Tsai Ming-Liang's first feature in five years is a mysterious and alienating series of tableaus about the fragility of flesh and the smallness of humanity.
From: Michon Scott, Lakewood, CO:
I have been reading some of the responses to Roger Ebert's review of "An Inconvenient Truth. " I see that Mr. Ebert doesn't make his own email address readily available. Considering the letters he gets, this is not hard to understand. But I would like to thank him for his review of the film and, more importantly, for "getting it" about the so-called controversy regarding whether global warming is real and has anything to do with us.
So you can consider the source: I work as a science writer and Web designer at the National Snow and Ice Data Center (NSIDC), part of a larger research institute at the University of Colorado-Boulder. NSIDC has announced, for the last few years now, record lows in Arctic sea ice cover, ice shelf breakup in the Antarctic Peninsula, and the resulting acceleration of glaciers that once fed the shattered ice shelf. My salary is actually paid by NASA to work on a Web site called the Earth Observatory, which deals with all aspects of Earth observation from space. Global warming occasionally surfaces there, too. I am, however, writing as a private citizen, not as a representative of CU or NASA.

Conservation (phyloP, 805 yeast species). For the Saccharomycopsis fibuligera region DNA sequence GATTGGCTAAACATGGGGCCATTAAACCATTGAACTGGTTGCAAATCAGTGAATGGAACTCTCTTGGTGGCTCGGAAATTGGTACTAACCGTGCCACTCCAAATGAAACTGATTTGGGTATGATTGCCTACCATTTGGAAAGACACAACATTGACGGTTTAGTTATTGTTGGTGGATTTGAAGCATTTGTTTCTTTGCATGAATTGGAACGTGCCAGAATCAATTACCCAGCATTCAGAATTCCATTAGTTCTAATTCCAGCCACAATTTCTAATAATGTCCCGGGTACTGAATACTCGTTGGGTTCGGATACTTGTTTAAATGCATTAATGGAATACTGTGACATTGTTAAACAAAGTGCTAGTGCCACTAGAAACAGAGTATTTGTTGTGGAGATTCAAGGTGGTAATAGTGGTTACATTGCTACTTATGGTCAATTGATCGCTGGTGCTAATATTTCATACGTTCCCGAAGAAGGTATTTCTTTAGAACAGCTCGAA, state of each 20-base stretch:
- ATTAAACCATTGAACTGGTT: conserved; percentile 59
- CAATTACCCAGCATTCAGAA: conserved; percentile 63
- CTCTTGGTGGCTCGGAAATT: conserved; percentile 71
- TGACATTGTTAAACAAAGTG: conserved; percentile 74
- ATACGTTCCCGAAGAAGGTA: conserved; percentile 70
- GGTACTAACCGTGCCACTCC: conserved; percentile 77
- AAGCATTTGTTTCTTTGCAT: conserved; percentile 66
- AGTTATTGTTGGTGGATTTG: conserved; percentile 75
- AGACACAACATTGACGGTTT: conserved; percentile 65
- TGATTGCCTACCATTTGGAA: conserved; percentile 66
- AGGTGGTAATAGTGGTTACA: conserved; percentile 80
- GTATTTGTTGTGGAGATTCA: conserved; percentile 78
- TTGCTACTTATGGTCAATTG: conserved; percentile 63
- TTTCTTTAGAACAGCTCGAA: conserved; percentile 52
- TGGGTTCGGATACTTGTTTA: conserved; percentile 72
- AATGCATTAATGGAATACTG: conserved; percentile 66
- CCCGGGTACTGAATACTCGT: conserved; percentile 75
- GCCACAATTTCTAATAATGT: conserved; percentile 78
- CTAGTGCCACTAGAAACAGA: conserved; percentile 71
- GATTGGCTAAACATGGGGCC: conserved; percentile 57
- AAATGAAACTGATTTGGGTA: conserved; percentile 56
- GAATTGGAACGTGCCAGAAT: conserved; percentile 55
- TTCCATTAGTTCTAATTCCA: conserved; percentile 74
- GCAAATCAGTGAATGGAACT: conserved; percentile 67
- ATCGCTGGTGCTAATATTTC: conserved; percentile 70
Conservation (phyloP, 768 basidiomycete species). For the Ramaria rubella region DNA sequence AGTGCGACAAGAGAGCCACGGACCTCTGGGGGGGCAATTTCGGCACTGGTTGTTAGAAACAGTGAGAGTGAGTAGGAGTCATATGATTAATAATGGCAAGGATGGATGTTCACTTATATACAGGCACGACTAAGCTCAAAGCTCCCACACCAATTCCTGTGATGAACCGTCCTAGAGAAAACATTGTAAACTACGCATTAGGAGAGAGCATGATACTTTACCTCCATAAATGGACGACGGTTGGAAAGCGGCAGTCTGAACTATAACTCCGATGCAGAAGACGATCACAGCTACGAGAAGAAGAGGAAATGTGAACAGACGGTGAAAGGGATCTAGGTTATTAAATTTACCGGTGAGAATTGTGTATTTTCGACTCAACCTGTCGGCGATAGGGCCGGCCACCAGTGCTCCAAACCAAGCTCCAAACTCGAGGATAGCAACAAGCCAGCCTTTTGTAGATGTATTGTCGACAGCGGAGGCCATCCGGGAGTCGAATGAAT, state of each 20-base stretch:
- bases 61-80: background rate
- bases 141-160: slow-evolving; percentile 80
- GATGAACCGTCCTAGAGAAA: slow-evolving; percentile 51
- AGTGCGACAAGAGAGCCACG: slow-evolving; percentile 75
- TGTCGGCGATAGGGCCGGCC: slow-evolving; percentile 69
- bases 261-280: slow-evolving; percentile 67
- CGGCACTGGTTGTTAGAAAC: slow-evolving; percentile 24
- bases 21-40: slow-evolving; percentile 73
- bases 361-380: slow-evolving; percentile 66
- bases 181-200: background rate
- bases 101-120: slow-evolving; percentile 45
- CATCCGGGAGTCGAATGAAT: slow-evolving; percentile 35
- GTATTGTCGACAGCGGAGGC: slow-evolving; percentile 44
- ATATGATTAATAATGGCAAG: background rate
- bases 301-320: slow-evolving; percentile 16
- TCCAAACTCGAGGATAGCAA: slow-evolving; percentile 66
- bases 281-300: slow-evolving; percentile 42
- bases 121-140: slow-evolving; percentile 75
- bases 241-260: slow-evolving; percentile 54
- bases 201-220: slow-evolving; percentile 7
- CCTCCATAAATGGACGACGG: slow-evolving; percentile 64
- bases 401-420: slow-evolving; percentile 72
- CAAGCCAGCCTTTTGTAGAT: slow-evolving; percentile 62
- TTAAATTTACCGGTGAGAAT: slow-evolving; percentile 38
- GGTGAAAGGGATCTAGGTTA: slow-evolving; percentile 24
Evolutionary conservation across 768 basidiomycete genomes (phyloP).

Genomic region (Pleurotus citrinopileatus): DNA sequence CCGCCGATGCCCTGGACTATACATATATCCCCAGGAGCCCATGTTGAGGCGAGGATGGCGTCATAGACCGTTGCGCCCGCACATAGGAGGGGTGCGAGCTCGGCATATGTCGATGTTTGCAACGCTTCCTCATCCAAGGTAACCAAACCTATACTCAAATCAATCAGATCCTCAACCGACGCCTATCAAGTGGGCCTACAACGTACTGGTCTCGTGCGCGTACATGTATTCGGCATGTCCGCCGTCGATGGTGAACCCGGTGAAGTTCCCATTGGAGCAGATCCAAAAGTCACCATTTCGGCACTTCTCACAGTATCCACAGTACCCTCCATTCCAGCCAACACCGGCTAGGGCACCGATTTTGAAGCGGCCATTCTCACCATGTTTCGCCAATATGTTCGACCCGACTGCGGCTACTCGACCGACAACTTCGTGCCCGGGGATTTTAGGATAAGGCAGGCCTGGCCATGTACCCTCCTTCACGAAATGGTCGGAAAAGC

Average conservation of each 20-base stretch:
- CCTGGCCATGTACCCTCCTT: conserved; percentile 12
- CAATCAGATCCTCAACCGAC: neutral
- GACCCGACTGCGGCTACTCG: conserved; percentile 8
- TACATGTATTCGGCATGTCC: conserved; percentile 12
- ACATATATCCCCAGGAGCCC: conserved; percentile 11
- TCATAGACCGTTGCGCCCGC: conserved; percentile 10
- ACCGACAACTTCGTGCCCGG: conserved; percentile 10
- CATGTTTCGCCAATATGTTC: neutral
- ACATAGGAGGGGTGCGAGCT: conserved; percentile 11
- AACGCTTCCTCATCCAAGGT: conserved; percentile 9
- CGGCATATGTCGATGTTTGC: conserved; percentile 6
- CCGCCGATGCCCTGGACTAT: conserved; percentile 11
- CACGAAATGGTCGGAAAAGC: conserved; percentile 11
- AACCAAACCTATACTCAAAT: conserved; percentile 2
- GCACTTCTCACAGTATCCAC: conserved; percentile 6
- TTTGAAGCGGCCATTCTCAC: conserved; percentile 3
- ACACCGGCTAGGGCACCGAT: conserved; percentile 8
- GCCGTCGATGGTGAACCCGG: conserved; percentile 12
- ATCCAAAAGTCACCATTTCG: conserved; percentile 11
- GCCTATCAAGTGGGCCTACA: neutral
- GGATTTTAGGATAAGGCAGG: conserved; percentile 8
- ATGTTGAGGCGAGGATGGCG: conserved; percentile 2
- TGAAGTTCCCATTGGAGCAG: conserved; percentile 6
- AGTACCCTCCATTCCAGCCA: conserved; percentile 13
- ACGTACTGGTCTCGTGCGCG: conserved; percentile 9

A couple research scientists at NSIDC actually vetted Al Gore's recent article in "Vanity Fair." They felt that a couple things were overstated, but that overall the science was right. And another research scientist there once put it very plainly to me: "It may be 15 years before we have an air-tight case that we're causing global warming. But the real question is, what are we going to do in those 15 years?" Sure, there is room for debate, and any responsible scientist will tell you that we haven't figured out precisely where natural variability ends and anthropogenic change begins, but one of those scientists who vetted Al Gore's article used to be a fence sitter about climate change, and now he's not. The evidence is adding up.
It appears lots of people are accusing Mr. Gore (and Mr. Ebert) of being narrow-minded in saying the debate's over. But insisting the debate continue is, to my mind, a rather cheap, cynical ploy to put off doing anything. What, if anything, will ever end the debate? Eighty years after the Scopes Monkey Trial, the town of Dover put evolution on trial again. When the (church-going, Republican, Bush Jr.-appointed) judge handed down a ruling the creationists didn't like or expect, they called him Scalia-like. As theoretical physicist Lawrence Krauss points out, "People like to say there are two sides to everything, and everything's open to debate. But some sides are wrong. The Earth, for instance, is not flat. How do we know? Because we can go around it. End of story."
Finally, I'd like to share with you what one of NSIDC's librarians wrote me about Mr. Ebert's critics:
Wow! Some of these folks are scary. For example, "Moreover, I see that politics drives climatology as surely as it did Germany's racist brand of anthropology." I really hope they aren't reproducing. This is why I had to leave the public library. Too many angry stupid people. Not enough angry intelligent people. I wonder why that is....Please tell Mr. Ebert to keep up the good fight.
This message came to me from a reader named Peter Svensland. He and a fr...
A new look at the role of hero and villain in Ridley Scott's "Blade Runner."
Part ten in Scout Tafoya's The Unloved series tackles "The Village."
White privilege, lived.